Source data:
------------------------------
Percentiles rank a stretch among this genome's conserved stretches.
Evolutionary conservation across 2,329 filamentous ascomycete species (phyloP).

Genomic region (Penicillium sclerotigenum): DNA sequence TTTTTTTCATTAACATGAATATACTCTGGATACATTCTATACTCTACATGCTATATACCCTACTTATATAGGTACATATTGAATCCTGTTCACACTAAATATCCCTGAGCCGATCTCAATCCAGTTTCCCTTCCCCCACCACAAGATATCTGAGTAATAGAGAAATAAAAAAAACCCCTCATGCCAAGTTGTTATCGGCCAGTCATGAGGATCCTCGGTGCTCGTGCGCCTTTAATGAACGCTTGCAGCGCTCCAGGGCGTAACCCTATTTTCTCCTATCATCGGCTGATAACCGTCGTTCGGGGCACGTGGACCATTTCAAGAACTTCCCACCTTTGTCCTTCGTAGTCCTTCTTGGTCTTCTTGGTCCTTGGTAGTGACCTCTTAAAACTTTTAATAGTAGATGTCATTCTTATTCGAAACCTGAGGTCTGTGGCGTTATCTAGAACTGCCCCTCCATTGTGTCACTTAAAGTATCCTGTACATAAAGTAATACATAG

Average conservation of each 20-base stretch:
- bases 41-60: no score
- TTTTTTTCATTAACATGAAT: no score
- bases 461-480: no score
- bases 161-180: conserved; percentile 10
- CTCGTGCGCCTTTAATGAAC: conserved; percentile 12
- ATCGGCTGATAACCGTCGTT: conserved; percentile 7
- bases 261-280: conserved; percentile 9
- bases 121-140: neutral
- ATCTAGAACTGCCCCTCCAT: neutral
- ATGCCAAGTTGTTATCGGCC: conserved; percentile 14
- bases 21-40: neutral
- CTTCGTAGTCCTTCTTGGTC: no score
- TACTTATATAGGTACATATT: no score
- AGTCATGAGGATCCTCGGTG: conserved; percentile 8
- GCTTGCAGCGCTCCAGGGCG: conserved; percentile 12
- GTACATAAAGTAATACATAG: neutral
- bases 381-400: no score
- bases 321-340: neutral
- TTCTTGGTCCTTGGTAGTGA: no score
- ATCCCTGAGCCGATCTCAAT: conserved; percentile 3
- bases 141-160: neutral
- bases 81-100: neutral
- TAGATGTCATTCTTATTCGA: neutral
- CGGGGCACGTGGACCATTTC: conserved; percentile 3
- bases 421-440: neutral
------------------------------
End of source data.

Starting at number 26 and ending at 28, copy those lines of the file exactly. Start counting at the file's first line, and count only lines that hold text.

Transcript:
- bases 81-100: neutral
- TAGATGTCATTCTTATTCGA: neutral
- CGGGGCACGTGGACCATTTC: conserved; percentile 3